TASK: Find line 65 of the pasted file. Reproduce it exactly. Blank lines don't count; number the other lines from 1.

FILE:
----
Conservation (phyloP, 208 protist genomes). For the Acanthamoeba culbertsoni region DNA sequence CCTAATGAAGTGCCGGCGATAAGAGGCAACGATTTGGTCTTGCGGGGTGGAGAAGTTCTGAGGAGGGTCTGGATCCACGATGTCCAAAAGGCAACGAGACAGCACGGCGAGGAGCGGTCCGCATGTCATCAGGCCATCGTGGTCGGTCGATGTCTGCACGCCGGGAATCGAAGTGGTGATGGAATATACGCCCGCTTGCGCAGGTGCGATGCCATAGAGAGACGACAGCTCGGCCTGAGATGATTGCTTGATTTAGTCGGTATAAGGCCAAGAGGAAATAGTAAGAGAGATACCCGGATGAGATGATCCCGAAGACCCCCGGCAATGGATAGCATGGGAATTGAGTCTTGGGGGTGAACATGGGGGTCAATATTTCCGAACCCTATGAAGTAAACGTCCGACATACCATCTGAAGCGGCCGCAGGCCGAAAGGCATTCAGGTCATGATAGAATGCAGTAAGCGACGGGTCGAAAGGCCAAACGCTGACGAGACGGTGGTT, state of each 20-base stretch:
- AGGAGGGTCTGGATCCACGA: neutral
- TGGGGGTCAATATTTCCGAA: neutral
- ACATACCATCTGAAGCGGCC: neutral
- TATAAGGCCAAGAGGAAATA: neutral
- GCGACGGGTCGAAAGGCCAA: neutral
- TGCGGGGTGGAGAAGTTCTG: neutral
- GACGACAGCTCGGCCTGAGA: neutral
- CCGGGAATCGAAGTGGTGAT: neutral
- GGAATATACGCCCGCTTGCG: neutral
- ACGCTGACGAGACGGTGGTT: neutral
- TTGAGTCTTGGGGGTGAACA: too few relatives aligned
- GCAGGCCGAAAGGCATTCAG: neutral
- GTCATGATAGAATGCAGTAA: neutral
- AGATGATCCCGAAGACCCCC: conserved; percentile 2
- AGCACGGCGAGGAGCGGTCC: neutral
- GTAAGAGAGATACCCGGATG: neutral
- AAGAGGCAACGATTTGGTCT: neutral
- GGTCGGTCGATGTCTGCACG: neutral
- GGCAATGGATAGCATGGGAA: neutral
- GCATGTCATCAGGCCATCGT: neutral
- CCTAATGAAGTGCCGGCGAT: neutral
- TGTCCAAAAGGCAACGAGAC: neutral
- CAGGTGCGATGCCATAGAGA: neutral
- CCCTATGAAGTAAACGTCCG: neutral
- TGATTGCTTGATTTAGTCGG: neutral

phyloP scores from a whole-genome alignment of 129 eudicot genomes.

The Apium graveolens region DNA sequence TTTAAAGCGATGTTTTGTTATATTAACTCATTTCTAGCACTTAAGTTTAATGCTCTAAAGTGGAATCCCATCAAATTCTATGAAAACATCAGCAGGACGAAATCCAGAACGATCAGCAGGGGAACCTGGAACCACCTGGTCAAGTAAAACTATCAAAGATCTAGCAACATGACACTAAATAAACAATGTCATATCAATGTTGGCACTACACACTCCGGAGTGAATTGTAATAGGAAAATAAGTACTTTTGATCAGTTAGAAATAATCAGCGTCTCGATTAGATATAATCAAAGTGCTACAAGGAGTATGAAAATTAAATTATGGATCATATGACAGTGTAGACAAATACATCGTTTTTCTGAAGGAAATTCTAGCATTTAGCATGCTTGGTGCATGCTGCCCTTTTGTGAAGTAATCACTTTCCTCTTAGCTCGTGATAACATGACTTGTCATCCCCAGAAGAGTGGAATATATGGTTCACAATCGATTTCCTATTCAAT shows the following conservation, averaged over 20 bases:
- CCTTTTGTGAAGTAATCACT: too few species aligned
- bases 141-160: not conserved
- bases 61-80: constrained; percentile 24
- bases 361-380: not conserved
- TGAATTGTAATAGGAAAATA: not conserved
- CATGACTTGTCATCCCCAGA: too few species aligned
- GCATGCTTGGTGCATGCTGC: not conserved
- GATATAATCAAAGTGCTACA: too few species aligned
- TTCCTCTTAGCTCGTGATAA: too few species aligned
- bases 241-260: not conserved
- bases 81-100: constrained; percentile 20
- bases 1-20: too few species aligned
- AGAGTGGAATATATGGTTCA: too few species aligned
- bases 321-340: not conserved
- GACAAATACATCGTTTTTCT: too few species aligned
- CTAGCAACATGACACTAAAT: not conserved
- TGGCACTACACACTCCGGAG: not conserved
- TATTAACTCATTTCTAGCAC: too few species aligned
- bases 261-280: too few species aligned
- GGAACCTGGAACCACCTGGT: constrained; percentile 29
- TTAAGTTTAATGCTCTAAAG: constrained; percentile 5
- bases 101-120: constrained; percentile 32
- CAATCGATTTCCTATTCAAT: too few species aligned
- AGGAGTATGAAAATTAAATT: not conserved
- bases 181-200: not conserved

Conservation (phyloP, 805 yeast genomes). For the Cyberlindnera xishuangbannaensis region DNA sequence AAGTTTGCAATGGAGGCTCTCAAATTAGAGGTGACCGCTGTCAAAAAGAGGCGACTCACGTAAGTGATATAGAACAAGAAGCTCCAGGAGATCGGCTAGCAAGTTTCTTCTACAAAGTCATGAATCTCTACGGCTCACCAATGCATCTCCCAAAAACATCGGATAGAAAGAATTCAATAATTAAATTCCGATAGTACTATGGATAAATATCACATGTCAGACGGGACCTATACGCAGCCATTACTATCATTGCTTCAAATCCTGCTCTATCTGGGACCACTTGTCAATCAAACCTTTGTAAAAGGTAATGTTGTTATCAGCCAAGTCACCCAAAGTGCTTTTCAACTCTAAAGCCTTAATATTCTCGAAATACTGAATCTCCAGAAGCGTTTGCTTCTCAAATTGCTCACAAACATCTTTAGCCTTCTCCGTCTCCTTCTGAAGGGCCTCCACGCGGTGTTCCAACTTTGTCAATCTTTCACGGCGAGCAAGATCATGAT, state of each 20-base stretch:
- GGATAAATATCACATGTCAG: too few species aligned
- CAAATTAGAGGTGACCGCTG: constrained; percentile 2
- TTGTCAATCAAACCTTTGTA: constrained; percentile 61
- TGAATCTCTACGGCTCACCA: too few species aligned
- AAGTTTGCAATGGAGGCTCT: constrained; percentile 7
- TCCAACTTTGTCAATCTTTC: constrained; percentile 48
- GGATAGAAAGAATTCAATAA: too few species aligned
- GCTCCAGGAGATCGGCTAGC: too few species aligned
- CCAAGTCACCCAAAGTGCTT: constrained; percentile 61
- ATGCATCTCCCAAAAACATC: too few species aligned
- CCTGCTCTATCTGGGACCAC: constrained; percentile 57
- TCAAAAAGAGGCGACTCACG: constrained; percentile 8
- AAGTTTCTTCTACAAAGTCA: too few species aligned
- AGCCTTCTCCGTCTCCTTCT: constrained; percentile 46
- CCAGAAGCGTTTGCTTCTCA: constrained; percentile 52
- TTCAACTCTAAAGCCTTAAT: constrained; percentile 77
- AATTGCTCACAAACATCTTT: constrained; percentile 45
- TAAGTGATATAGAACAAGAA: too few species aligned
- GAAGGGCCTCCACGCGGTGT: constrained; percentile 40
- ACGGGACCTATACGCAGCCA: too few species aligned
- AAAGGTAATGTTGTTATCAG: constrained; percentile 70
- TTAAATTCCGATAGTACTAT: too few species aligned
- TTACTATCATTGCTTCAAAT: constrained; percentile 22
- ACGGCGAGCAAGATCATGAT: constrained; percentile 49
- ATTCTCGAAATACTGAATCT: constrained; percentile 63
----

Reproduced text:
- CCTGCTCTATCTGGGACCAC: constrained; percentile 57